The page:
Can we transform existing manufacturing lines with 'bolt-on' technologies?
Non-woven material production has been cited as an increasingly carbon efficient method compared with traditional textile manufacturing (Mistra Future Fashion, 2017); however, applications for nonwoven materials are mostly within technical and utility markets such as geotextiles, cosmetic, medical, construction, filtration, sanitation etc.
Dr. Helen Paine undertook an investigation of nonwoven networks within the UK economy to understand existing infrastructures that could assist in scaling up of concepts towards proposals for future redistributed circular systems.
This project followed a proposal to reconsider non-woven materials for alternative markets, using digital finishing methods as a ‘bolt-on’ to existing manufacturing lines; to upgrade aesthetic and performance qualities in flexible assembly lines that allow for small-scale customised production runs. The use of digital finishing further builds on the sustainability credentials of the product; suggesting future systems for localised redistributed manufacture that limit transportation of product and also enables opportunity for user-focused design input.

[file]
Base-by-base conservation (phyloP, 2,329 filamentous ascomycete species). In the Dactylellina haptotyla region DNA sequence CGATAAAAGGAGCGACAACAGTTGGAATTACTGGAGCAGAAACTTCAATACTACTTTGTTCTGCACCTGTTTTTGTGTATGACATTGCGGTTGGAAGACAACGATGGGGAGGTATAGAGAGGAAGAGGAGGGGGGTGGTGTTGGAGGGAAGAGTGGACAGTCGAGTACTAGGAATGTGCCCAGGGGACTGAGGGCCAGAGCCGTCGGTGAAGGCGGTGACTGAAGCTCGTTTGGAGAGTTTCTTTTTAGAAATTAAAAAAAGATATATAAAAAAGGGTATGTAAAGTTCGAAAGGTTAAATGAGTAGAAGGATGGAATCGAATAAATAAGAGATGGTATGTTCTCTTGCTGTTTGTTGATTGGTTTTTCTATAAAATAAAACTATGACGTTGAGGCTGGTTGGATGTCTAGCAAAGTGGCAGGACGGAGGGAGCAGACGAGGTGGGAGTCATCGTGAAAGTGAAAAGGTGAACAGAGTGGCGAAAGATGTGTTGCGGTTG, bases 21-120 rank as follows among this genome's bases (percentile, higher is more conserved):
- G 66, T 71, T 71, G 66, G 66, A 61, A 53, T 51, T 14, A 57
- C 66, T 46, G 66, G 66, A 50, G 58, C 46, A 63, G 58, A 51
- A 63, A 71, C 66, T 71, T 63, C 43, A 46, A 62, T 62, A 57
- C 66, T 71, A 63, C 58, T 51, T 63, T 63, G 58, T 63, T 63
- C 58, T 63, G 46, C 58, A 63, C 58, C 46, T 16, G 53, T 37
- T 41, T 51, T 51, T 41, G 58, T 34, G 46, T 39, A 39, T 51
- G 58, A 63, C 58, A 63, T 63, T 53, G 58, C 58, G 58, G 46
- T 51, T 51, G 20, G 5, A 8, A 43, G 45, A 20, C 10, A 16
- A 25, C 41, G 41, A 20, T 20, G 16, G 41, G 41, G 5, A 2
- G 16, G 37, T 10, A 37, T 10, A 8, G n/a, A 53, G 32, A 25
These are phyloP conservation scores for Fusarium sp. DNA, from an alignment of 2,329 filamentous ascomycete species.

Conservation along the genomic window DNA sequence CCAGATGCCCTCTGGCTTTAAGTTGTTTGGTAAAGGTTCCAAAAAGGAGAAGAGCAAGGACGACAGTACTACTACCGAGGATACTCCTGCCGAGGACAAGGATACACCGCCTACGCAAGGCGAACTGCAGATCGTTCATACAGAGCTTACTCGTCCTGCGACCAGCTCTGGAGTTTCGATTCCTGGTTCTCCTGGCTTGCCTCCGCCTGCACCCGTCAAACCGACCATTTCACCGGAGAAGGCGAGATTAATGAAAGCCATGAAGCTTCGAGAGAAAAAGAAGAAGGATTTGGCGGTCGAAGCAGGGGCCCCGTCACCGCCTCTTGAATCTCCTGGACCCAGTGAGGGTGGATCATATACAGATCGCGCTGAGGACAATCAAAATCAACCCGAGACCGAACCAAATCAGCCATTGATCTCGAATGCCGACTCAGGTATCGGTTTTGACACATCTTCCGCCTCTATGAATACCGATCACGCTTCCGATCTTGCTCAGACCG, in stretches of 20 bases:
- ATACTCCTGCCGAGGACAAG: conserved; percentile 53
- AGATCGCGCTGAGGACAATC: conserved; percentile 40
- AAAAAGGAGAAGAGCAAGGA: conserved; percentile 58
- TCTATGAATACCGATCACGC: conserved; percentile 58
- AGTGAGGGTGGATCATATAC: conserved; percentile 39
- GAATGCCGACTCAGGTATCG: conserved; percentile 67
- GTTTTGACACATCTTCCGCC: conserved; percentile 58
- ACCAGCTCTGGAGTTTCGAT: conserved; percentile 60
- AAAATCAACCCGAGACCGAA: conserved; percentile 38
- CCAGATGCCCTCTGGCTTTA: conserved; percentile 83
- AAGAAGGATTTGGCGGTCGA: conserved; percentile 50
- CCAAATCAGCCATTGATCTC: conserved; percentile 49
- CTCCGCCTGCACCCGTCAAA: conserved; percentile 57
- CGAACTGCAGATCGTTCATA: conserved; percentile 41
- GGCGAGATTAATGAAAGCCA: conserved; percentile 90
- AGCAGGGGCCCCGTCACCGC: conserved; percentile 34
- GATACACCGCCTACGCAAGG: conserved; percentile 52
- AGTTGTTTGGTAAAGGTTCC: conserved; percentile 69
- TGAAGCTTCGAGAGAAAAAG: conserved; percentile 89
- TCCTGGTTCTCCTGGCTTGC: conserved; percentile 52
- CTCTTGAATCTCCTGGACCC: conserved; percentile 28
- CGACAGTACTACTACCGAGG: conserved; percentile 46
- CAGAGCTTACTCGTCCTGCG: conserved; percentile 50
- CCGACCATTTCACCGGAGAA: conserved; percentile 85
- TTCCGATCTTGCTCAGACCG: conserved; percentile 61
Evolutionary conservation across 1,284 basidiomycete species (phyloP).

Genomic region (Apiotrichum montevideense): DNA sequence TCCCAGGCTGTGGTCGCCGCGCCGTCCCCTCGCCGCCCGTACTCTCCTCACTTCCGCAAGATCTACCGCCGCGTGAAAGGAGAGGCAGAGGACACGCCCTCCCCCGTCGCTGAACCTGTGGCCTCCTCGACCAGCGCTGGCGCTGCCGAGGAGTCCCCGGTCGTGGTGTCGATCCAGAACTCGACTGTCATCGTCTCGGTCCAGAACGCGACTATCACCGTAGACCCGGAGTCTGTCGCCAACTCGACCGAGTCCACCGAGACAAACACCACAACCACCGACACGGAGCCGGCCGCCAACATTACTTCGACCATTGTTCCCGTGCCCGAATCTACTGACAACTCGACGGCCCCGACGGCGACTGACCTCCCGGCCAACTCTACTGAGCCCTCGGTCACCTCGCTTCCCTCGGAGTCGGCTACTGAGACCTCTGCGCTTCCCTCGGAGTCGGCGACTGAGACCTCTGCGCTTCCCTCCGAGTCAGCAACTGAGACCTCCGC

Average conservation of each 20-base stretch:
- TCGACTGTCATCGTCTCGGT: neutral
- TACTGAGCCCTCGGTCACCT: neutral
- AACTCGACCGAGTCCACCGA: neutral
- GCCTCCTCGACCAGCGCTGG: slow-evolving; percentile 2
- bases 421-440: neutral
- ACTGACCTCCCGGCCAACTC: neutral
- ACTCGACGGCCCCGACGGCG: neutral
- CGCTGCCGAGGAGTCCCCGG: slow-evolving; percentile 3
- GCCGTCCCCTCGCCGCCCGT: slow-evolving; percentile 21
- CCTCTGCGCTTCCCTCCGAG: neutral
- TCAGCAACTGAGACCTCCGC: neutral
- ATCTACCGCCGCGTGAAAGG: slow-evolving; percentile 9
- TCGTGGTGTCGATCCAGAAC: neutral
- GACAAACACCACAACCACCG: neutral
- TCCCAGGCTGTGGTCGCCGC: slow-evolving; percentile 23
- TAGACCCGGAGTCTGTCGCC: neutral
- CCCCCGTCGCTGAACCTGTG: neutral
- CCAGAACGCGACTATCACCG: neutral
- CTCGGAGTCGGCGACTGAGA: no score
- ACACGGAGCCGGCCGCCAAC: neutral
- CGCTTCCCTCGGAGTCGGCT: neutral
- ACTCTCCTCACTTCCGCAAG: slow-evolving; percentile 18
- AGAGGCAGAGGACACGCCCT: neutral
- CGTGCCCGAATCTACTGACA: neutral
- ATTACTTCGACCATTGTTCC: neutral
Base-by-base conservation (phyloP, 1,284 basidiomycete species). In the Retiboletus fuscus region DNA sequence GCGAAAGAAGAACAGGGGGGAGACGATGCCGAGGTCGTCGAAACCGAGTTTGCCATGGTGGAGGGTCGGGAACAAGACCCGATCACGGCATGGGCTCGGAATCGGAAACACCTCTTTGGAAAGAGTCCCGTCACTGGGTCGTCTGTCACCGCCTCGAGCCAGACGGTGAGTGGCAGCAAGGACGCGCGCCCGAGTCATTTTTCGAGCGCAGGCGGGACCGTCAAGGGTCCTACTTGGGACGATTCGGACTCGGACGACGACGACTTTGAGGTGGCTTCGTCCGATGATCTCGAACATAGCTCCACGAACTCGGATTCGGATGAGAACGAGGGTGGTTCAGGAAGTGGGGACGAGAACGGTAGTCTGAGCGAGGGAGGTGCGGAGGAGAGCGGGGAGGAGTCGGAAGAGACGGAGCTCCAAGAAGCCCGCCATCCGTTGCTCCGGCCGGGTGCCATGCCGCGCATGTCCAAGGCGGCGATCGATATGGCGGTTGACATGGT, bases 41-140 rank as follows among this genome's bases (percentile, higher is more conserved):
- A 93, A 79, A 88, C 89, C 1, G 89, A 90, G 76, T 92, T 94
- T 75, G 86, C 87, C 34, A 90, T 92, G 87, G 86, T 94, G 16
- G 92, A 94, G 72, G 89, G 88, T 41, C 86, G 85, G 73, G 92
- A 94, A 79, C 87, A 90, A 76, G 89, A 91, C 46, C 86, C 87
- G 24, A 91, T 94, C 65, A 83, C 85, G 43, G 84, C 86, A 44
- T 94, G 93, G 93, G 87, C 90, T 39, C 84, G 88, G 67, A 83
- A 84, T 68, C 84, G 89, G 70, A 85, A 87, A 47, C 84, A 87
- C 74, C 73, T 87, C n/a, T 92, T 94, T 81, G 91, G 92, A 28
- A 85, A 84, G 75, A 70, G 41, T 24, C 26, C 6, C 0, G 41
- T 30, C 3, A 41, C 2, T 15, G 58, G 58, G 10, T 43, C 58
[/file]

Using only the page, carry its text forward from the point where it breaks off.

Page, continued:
The focus for the research has been to map existing non-woven manufacturing networks within the UK; to understand product applications and manufacturing methods at mass-manufacture and designer-maker scale. Material investigations using laser technology to enhance existing synthetic and bio-derived non-woven substrates have been used as a method to demonstrate enhanced product aesthetic and a tool to communicate with industry stakeholders. Connections made throughout the project have extended stakeholder networks for the development of this research towards circular textile production systems within the UK economy.